Before Ronald Reagan’s handlers decided to embrace Jerry Falwell’s doubly-oxymoronic “Moral Majority“, the most conservative American Protestant groups were so aloof from the traditional structures of national politics that some Baptist preachers apparently encouraged their congregants not to vote. Paul Weyrich, a paleo-Catholic, was the co-founder of that ‘Moral Majority’ — and also the founder (with Coors brewery money) of the Heritage Foundation.
The political activism of the Falwell/Weyrich/Terry Dolan/Richard Viguerie/Howard Phillips Moral Majority was based on the concept, or fantasy, that the bulk of real Americans were white Judeo-Christian paternalist-authoritarian Republicans who needed only proper direction to take over (“reclaim”) their rightful control of every important political office. A generation later, President Obama’s re-election has made it obvious even to the most ideologically-fixated (if not to the stubbornest and/or stupidest) that white suburban conservative Republican voters are a decreasing minority — and that their definitions of “morality” are losing political ground even faster. (Even the Mormons, those gutless traitors, quietly shifted post-election from ‘homosexuals are damned’ to ‘same-sex attraction is not a sin, but acting on it is‘.)
Media opinion on Senator Jim DeMint’s announcement he’s decamping for the Heritage Foundation seems to be that DeMint has decided it’s (financially, at least) better for him to be outside the Capitol preaching in, than inside preaching out. Hendrick Hertzberg at the New Yorker diagnoses “Severe DeMintia“:
… DeMint inhabits the outer reaches of movement conservatism pretty much across the board, but his greatest passion seems to be reserved for what are delicately termed “social issues.” On questions of sexual identity and behavior, he is a forthright bigot and a prude… Last year, he indicated that his belief in small government is rooted in the theory that there is a fixed and limited amount of space that can be occupied by the government and the deity combined. The size of the public sector and the size of the Almighty are inversely proportional to each other. It’s an iron law, a zero-sum game:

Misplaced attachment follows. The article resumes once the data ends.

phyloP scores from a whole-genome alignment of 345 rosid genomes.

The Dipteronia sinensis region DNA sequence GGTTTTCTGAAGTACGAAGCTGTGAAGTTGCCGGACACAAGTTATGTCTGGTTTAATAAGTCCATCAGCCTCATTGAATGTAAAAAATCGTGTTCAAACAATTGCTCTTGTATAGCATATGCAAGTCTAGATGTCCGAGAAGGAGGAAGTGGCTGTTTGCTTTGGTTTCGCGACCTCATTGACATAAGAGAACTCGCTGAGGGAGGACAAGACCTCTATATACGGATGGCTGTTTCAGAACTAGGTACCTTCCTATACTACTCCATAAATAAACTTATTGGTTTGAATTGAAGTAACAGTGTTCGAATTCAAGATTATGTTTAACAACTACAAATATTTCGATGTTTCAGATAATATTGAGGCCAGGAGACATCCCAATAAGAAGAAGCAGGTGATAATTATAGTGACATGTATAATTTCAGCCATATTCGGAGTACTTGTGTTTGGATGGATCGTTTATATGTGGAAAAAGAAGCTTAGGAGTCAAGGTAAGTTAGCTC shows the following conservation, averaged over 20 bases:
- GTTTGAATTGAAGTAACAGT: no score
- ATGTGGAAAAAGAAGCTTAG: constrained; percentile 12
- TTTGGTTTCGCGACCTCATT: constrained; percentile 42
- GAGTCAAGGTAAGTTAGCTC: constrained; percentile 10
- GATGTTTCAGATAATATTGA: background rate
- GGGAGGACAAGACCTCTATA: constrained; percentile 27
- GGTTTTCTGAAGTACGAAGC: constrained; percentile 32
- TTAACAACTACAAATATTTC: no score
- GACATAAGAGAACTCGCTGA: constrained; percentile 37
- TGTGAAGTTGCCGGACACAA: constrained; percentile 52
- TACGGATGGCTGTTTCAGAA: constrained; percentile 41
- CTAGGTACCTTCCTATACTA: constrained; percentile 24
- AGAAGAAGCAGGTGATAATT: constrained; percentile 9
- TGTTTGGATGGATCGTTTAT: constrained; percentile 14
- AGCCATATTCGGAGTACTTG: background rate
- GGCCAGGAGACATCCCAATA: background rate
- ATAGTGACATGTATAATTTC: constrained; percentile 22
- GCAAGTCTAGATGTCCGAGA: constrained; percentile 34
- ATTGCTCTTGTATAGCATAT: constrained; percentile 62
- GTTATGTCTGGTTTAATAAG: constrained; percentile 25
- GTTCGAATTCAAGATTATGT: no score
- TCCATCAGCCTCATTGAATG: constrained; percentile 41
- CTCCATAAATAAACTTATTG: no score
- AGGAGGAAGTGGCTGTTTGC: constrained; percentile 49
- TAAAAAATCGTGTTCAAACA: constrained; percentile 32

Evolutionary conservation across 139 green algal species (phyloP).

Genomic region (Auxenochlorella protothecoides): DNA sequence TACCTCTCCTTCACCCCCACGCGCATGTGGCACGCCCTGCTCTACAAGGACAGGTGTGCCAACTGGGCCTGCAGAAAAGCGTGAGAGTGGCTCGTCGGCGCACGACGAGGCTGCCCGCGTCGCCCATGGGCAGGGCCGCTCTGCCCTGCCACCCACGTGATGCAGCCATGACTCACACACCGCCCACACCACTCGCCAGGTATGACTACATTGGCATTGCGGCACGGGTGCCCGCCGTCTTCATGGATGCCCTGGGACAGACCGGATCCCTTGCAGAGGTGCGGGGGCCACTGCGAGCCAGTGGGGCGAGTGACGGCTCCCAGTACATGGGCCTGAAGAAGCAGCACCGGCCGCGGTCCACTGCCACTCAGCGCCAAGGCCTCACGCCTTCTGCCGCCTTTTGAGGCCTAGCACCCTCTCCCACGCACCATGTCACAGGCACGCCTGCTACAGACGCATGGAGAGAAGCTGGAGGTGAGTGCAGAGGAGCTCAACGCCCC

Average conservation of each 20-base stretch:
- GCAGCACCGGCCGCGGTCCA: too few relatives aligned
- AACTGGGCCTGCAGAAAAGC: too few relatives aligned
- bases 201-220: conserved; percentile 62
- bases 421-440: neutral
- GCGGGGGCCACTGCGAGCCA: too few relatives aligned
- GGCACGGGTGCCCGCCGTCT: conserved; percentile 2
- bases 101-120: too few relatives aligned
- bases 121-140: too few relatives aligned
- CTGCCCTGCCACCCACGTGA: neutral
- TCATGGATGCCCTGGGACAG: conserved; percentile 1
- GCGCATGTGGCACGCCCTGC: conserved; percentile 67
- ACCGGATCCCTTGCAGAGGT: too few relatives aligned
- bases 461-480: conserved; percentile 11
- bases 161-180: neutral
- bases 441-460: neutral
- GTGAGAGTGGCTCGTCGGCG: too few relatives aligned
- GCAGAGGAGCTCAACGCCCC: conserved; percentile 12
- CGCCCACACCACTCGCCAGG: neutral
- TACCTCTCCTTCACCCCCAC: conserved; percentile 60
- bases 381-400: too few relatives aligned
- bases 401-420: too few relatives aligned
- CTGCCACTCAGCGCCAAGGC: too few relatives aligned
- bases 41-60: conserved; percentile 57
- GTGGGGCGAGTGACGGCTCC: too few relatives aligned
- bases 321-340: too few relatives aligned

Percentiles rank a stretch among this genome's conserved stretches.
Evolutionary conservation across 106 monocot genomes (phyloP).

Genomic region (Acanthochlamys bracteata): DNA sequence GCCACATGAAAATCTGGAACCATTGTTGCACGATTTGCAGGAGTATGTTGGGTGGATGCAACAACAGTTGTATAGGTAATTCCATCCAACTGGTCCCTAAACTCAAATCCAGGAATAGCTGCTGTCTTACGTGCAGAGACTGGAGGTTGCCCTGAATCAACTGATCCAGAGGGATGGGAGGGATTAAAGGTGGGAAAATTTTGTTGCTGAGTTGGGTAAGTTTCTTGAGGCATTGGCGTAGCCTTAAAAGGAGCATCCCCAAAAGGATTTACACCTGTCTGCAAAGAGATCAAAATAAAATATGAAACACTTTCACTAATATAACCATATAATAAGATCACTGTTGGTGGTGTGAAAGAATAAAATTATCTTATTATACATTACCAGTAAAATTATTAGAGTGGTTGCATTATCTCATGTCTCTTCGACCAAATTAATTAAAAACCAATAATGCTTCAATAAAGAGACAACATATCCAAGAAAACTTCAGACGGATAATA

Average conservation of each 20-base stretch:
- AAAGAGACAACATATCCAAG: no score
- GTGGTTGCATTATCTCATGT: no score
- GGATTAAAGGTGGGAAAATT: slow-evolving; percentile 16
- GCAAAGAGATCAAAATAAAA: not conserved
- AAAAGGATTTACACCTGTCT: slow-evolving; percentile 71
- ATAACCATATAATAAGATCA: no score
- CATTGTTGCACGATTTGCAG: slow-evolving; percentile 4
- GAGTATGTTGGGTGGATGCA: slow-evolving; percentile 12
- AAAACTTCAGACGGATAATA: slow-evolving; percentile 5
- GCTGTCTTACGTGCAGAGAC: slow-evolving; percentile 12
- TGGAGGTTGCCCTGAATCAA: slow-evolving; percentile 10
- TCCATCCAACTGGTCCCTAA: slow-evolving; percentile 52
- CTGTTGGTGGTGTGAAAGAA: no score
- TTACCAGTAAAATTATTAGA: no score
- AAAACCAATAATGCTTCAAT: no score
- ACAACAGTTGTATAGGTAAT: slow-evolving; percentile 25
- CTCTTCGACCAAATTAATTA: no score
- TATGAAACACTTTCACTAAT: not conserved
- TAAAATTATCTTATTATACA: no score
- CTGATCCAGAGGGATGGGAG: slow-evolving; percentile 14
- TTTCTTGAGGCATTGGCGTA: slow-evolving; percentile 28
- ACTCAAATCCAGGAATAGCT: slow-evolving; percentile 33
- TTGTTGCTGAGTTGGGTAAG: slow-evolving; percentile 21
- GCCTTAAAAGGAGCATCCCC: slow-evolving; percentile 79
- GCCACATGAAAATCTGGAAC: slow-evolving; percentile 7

I’ve said it often and I believe it—the bigger government gets, the smaller God gets.
The big Washington story of the moment is the battle between conservative Republicans and very conservative Republicans over whether or not to hold the economy hostage in order to prevent marginal income-tax rates on the top two per cent from reverting to the slight higher Clinton-era levels. A parallel story over the next few years may be the quiet struggle between A.E.I. and Heritage for Republican hearts and minds. A.E.I. may have the advantage when it comes to minds, but Heritage is where the hearts are. Heritage was founded in the first place because the older organization was considered too squishy. Even so, badthink has sometimes crept in. It was Heritage, you may recall, that invented the “individual mandate” that became the basis of Obamacare and, earlier, Romneycare. DeMint is unlikely to tolerate any such outbreaks of left deviationism at Heritage. Under him, its grip on the organ of G.O.P. emotion can only strengthen. Its grip on the organ of reason, such as it is, is apt to fare less well.
Further damning details on DeMint’s career from Timothy Noah at TNR, on the “Filibusteringest Senator“:
… “Being a senator was never going to be my career,” DeMint explained. Indeed, being a senator never interested him much even during the seven years he served in the Senate.
By this I don’t mean that DeMint was a latter-day Cincinnatus who served his country reluctantly out of sacred duty. I mean that DeMint didn’t like participating in Senate business…
… Legislating from the Senate floor means either writing amendments or filibustering, and when your party is in the minority, as DeMint’s has been since 2006, their practical aim is usually identical—to prevent a particular bill from being passed. According to the anti-filibuster Web site Filibusted, DeMint had the highest “obstruction rate” in the previous Congress, voting against cloture motions 93.8 percent of the time. On one occasion in 2010 DeMint threatened to put a hold on every single piece of legislation before the Senate that he did not favor. DeMint recently wrote that “opposing cloture is not a filibuster,” but merely “an attempt to leverage some participation in the legislative process.” …